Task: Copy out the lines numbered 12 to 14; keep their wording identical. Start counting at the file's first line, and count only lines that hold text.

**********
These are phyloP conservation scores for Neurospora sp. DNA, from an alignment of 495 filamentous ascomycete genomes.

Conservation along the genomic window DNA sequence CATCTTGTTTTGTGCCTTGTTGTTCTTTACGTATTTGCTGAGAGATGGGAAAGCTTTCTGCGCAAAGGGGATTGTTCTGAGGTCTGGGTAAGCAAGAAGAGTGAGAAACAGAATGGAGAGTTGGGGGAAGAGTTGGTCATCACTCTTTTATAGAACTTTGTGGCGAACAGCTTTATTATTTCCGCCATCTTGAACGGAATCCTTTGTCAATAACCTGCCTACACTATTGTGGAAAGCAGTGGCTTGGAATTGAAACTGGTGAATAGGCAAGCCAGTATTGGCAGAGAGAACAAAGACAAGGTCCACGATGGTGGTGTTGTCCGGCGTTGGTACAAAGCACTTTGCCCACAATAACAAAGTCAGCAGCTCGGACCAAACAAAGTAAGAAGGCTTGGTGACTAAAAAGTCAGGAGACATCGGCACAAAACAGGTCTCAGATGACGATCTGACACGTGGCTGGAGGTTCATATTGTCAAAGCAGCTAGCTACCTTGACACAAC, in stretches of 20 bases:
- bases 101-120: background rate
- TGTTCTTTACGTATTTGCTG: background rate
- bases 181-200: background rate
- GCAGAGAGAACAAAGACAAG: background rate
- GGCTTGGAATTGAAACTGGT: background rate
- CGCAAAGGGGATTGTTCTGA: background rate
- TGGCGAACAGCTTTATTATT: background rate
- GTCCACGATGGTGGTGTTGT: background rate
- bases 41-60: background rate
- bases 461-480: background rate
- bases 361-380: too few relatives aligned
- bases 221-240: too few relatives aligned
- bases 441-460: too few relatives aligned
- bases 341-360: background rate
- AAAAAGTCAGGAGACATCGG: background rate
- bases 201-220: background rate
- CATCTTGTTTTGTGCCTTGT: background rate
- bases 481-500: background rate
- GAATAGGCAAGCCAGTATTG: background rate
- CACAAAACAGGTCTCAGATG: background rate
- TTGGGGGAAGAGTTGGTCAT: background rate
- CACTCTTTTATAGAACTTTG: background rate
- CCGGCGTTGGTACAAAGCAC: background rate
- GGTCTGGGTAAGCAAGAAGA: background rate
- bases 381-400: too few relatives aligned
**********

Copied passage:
- bases 461-480: background rate
- bases 361-380: too few relatives aligned
- bases 221-240: too few relatives aligned